The schedule was three issues a year: by 1979 we had only reached issue 19 (back at Warwick, in blue), and the flow of letters reading "Dear Sir, 1 have not received MANIFOLD for seven years; I presume my subscription has run out -- I enclose $20" was growing steadily. And so, in 1980, in eye-boggling day-glo lime green, Fastprint Ltd. of Streatham Hill, London, saw us to our rest.
The original editorial board consisted of John Jaworski, Ramesh Kapadia, Donal Monaghan, Ian Stewart and (no relation) Mark B. Stewart. After issue 11, Robin Fellgett joined and promptly invented the single ploy that MANIFOLD holds most dear: the Overseas Institutional Subscription, which probably saved it from bankruptcy.
MANIFOLD enriched all our lives. We recall the joys of stapling 600 copies per issue, using a curious device with a big lever and a knob that kept falling off. When we got fed up we let Nottingham do it for an extra £5. This led to the termly dash up the M1 to load boxes into the boot before they got lost.
There was the one and only MANIFOLD Annual Dinner at the Westgate arms, Warwick: a meal for nine with all the trimmings for £40, marred only by a rapid trip home to get ties and jackets.
There was the Turkish gentleman with his new theory (". . I felt dangerous part of the theory of gravity... I am glad ... to complete the theory."). There was William L. Fischer who sent us proofs of the inconsistency of non-Euclidean geometry (with Euclidean geometry, which seemed fair enough to us!).
There was our first unsolicited letter: "Dear Sirs, would it be possible to number the pages?" (We did, thereafter, except for issue 20, when Ramesh forgot.) There was the annual sale of MANIFOLDs at the British Mathematical Colloquium: we left piles on a table, and let people put money in a box. We once sold £43 worth in an afternoon (at 15p. each).
There were the early attempts to become rich and famous. Our stab at the first was to court the motor industry for support (offering to call our rag ROOTS, after the Rootes firm in Coventry). In view of later developments at Warwick, this was probably a narrow escape. Our stab at the second was to encourage banning in the USA, by sending free copies to Cuba. Neither country seemed especially concerned.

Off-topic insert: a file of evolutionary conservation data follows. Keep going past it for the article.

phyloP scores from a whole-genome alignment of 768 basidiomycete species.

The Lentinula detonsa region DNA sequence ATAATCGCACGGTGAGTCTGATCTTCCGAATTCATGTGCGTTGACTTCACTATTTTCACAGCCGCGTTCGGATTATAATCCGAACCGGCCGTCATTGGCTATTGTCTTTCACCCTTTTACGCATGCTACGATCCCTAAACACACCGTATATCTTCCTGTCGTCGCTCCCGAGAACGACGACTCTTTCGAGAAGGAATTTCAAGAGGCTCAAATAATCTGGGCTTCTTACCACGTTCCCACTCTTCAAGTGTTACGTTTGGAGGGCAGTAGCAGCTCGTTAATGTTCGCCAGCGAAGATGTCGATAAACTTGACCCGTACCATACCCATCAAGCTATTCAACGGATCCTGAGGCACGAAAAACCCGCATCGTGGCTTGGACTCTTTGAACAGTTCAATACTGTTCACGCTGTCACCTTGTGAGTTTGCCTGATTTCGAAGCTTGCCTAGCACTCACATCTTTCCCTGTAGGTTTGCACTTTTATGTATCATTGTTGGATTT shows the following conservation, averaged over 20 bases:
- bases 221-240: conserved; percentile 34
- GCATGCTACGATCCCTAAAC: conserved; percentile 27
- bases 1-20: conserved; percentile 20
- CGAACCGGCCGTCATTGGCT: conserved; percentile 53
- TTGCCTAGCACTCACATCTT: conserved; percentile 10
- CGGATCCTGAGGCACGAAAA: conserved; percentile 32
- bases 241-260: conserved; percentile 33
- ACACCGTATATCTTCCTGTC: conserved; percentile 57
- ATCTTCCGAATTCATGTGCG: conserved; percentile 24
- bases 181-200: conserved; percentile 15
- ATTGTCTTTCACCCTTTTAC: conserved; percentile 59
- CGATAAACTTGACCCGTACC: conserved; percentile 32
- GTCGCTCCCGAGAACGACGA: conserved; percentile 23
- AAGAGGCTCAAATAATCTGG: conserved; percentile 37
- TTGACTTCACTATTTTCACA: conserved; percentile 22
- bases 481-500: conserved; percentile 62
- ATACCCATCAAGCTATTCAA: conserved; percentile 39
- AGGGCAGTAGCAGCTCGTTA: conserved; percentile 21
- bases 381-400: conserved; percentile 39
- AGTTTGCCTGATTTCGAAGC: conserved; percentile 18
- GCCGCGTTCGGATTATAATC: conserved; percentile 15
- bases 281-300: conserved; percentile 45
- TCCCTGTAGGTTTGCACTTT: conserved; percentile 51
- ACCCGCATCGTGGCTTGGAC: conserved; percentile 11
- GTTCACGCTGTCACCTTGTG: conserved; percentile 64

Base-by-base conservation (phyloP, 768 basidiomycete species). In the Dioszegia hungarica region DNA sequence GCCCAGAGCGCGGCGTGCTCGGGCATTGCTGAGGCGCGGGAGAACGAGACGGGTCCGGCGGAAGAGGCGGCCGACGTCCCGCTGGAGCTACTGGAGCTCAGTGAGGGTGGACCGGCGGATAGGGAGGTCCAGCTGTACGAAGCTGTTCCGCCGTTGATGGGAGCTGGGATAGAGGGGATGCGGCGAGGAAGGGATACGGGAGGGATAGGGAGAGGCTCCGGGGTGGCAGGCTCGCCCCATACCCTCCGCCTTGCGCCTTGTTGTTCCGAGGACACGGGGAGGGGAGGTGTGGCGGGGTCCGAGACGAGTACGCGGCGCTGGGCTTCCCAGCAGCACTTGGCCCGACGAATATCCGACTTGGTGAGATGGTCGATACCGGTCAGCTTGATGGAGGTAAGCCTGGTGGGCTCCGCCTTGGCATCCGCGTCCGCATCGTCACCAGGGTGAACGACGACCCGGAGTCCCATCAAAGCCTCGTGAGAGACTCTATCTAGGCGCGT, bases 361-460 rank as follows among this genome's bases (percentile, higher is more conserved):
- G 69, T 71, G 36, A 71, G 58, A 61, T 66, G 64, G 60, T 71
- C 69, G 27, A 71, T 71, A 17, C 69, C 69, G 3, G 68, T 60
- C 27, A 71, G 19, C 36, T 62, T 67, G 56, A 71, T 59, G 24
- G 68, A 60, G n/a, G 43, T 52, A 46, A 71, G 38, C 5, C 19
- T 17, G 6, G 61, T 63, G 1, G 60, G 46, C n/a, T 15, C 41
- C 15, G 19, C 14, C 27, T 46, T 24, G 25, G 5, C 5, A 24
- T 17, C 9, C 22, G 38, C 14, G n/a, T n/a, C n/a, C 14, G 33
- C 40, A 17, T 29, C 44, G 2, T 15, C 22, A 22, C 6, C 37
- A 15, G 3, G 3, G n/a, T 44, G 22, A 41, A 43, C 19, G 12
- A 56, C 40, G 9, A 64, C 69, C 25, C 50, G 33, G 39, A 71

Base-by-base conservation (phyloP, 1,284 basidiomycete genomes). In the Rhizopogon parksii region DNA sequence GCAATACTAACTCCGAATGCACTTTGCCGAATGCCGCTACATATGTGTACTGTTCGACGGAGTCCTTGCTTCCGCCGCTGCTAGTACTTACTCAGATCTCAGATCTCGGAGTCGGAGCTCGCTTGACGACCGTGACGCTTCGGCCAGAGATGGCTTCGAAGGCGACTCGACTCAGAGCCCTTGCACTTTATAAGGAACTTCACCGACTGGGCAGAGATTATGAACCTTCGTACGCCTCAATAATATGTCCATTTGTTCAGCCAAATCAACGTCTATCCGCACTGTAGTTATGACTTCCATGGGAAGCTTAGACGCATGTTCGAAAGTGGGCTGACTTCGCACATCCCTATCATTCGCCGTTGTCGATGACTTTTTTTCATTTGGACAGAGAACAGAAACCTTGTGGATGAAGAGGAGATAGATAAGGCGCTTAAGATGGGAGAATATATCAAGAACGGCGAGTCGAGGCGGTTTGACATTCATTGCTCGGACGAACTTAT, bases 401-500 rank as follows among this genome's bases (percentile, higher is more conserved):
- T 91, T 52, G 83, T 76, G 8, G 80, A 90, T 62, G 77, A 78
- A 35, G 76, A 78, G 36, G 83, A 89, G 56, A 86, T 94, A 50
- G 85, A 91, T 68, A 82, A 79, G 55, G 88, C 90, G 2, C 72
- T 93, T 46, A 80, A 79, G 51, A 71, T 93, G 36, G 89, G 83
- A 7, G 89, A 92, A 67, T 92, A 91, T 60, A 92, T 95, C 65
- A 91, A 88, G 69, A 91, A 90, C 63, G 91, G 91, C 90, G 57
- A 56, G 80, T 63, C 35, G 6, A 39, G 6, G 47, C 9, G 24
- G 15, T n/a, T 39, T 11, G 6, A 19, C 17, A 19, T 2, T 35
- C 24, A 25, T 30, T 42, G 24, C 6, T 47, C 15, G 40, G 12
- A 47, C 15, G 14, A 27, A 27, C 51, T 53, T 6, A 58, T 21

And that brings us to our final unwillingness to let go. The idea of a 'Best of MANIFOLD' collection has been with us since the early 1970's; but it has taken until the 80's, with the courage and foresight of Biga Weghofer, for this volume to appear. This distillation from the seven years' worth of MANIFOLD published between 1968 and 1980 is in no sense a best of MANIFOLD, however. We spent a wintry Sunday re-reading from our back numbers to compile this celebration.
It was apparent from the start that some of MANIFOLD could never be included, simply because mathematics had not stayed still. Among our more serious and successful features was 'Mathematics of the Seventies', which surveyed over a period of two years exactly where the frontiers of mathematics had got to. They have now moved on, and the period charm of those items is not enough to counter their irrelevance. We have also decided not to include anything from our two full issues devoted to Catastrophe Theory. That too has not stood still, nor would a selection adequately represent the wide range of ideas that filled those issues.
And so, in the following pages, you will find a concentrated dose of the 'spirit of MANIFOLD'. We have corrected the misprints, invented new ones, done a certain amount of internal editing where necessary, provided the briefest of commentaries and then left you to yourselves. The shades of Jozef Plojhar and Eve lachyl, who have gone to the great printing-press in the sky, watch over you!
j2 + INS